I really think at this point we bag signing anyone. I would rather see Grimm, Beeler, or Hendricks give it a shot over some other FA that comes on the cheap. Not sure we can get Maholm and flip him again… If we pick up anyone it would be to flip, so eff it, let’s just go with what we have and order extra beer.

  14. soultosoul

    On a semi-related note. Can someone explain to me how having free agents tied to a draft pick makes sense? Not trying to be an ass. I really don’t get how MLB thought this was a good idea.

    I understand wanting parody in the league. Otherwise you get a team like the Dodgers (fun to pick on) that was good and will be again this year and has a seemingly endless supply of $$ buying up all of the FA with no “penalties” and a bottom level team can’t compete.

    I understand the Cubs 1st rd pick is protected ( and that is the only thing that makes sense about this), but draft picks are even more valuable to a team like the Cubs. That’s 80% of our future team right there. Especially to sign a mediocre pitcher at best (Jimenez). What you are saying by signing him is that, yes, he is worth the value of the contract (as you would anyone you sign) but added to that is also the value of the potential superstar that you would draft in the first round (or second rd for the Cubs). Is any FA contract so undervalued as to make this a good deal? Is Cano really worth $35 million a year instead of $25 million (or whatever the numbers actually were)?

    I’ve been critical of the FO on this board because I’m getting frustrated with the rebuild taking what seems like 10 years, but I guess I have to wonder what else they could do? Sign Edwin Jackson? Never did agree with that. Sign Jimenez or Garza and lose a draft pick (and only have them on the team for about as long as it would take that second rounder to make it to the bigs, then have nothing whereas the pick has the potential to be productive for years)? No thanks. Sign Cano for a ridiculous amount of $$? Again, no thanks.

    Just seems like a stupid system that breeds less parody.

    1. Brocktoon

      It’s parity.

      Garza wouldn’t have cost a draft pick.

      The system is in place so a team that was actually poor(not deciding to be poor like us) who can’t afford to match a 250m offer would at least get something in return without being forced to trade all their best players at the deadline before FA.

      In protecting the top 10 picks, terrible teams can sign good players and only give up a 2nd rounder, which really doesn’t mean that much. 2nd rounders can become stars, but their bit rate is far from impressive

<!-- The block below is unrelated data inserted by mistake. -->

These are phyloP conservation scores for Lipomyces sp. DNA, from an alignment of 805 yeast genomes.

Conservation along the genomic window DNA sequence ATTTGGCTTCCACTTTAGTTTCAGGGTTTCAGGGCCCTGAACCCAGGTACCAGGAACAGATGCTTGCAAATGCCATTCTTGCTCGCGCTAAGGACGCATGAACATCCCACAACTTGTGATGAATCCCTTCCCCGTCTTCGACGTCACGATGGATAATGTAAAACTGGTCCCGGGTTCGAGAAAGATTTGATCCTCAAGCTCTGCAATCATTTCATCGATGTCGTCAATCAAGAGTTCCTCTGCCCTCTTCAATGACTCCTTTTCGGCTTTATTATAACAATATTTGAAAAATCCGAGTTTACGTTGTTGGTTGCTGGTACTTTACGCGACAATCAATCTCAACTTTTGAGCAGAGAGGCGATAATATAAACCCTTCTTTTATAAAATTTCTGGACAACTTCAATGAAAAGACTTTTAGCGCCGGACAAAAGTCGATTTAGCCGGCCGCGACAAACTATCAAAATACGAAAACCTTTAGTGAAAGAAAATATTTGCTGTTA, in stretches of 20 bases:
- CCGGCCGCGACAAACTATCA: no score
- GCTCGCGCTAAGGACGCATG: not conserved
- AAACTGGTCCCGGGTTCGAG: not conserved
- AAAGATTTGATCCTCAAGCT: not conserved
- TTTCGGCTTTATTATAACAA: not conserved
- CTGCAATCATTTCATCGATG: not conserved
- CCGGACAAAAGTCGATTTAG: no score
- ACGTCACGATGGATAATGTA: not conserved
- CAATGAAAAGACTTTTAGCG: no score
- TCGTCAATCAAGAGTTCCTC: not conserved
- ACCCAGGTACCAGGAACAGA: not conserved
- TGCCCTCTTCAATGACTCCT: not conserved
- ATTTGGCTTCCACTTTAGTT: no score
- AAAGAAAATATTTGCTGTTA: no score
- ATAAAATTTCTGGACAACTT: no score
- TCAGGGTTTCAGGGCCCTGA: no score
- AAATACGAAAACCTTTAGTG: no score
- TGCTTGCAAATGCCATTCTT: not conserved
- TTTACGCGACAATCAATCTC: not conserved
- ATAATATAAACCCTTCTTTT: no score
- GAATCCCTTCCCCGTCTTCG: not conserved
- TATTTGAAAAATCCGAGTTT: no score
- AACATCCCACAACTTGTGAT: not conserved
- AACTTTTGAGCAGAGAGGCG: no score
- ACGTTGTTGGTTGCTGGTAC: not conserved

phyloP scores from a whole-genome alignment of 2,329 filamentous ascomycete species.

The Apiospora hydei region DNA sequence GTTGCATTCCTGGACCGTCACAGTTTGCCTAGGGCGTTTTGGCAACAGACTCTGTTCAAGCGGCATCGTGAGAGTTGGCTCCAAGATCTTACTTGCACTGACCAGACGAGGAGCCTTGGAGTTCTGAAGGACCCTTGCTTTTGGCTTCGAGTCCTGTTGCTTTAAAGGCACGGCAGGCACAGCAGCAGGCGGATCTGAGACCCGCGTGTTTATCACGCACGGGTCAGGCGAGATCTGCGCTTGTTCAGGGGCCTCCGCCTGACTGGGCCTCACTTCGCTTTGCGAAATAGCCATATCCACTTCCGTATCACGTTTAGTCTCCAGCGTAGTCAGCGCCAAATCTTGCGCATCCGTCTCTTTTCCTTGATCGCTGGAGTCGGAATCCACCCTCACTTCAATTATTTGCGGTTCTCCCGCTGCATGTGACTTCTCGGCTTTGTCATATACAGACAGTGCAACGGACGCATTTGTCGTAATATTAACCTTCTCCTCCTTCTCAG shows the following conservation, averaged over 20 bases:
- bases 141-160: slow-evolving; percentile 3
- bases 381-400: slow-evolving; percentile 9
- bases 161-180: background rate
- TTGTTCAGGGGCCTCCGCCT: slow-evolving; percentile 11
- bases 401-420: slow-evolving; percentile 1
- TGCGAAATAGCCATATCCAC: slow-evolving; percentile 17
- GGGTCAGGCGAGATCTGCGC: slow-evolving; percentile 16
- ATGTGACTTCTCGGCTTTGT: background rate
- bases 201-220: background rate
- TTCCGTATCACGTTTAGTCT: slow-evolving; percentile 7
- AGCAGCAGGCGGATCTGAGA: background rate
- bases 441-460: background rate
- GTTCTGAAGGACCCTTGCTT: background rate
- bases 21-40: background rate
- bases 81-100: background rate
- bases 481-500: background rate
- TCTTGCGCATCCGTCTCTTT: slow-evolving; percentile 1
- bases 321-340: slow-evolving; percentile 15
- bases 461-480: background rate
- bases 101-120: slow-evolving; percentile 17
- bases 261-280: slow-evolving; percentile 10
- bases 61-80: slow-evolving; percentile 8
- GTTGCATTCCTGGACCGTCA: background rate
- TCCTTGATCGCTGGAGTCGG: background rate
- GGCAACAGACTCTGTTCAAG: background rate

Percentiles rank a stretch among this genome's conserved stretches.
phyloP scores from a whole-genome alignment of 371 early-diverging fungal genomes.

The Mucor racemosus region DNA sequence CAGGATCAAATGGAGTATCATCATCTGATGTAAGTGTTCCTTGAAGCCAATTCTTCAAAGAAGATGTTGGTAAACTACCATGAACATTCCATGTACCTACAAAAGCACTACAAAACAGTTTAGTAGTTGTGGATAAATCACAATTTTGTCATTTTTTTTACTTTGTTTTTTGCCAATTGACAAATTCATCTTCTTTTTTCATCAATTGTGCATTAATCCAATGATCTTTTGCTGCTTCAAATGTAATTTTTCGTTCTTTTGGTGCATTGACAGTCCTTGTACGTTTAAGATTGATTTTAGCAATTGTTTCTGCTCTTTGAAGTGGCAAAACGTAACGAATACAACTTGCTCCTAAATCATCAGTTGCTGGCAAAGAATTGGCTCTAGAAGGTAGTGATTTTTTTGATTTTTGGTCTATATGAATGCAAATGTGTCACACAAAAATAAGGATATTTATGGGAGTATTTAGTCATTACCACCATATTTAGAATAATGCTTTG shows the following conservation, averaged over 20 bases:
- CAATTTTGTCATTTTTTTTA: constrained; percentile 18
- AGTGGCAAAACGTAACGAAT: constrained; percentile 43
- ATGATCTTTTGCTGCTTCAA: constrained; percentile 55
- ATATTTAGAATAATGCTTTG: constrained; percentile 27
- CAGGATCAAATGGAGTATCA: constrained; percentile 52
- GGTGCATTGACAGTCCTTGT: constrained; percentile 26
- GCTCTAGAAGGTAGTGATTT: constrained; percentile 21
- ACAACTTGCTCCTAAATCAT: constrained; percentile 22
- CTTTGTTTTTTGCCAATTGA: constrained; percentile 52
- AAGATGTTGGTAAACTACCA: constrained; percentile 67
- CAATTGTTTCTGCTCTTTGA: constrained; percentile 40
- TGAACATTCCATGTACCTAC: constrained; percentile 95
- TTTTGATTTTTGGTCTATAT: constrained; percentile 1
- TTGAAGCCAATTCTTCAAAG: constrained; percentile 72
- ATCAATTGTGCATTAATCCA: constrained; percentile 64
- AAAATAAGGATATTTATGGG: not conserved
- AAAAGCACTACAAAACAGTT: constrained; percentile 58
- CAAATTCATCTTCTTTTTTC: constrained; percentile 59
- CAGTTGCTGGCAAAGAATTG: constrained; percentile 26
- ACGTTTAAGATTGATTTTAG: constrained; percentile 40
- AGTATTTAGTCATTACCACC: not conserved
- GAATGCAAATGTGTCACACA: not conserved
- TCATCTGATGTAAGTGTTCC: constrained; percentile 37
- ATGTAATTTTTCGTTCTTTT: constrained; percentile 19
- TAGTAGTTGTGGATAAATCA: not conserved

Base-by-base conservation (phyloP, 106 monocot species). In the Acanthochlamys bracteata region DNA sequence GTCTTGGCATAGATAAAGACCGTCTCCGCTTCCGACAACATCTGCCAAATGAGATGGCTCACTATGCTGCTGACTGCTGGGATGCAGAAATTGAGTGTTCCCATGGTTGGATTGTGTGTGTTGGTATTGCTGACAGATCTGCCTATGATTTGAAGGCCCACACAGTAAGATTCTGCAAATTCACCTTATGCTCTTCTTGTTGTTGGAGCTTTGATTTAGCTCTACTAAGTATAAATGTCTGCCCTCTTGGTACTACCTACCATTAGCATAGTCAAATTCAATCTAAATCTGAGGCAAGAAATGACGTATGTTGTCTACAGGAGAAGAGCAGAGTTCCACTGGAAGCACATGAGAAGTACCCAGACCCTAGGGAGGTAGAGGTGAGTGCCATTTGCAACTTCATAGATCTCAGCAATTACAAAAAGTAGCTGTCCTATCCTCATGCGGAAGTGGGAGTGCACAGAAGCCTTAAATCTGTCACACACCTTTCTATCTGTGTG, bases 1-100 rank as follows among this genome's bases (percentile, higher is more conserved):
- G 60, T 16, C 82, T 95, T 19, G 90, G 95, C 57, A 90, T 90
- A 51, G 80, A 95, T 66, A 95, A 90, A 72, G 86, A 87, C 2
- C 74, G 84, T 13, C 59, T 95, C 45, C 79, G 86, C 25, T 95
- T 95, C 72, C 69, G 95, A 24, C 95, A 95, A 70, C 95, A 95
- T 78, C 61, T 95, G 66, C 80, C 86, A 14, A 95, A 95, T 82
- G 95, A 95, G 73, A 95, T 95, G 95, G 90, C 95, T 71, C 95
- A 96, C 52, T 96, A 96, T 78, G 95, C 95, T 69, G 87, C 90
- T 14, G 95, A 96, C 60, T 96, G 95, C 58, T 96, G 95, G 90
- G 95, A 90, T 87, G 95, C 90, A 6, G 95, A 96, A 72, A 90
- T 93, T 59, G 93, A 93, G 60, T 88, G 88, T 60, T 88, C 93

2. ClevelandCubsFan

      I want a system with more parody. Parody makes me laugh.

      1. soultosoul

        You’re right it is parity, though parody also works in some regards.

        Like I said, I understand the first ten picks are protected, but what is the incentive for a team like the Cubs to sign a higher level FA? Seems like only the teams at the top can afford to sacrifice a bit of the future for now. The teams that really need the draft picks have to have a future not now attitude.

        Good point about the teams that lose the FA getting compensation. Guess that does make sense, but overall I don’t like the system.

        In theory, I guess a FA will come along at some point where it makes sense to sign them and lose a pick.

  15. NorthSideIrish

    Ken Rosenthal ‏@Ken_Rosenthal 14s
    Sources: #Cubs in agreement with free-agent RHP Jason Hammel, pending a physical.

    That works…

    1. Brocktoon

      We’re going to be the most boring fn team on earth until july

      1. Edwin

        Looks like you left out a u in fun.

  16. bushybrows74

    I get our Cubbies are not in a position to spend from a competitive and possibly a business standpoint. I really can’t buy into the business argument, but will let it slide.

    This analysis reminds me of Fox or MSNBC program describing why the opposition political candidate is awful.

    How about we take Tanaka’s stats against only the best hitters in Japan and make an argument that his babip is higher against 3 hitters than it is against 8th hitters to make the point its ok we missed out on him.

  17. Orioles Reportedly Agree to Terms with Ubaldo Jimenez – Jeff Samardzija Impact? | Bleacher Nation | Chicago Cubs News, Rumors, and Commentary

    […] he was never a target for the Chicago Cubs (something with which I came to agree, eventually, despite earlier silliness), Ubaldo Jimenez’s eventual signing was going to have an impact on […]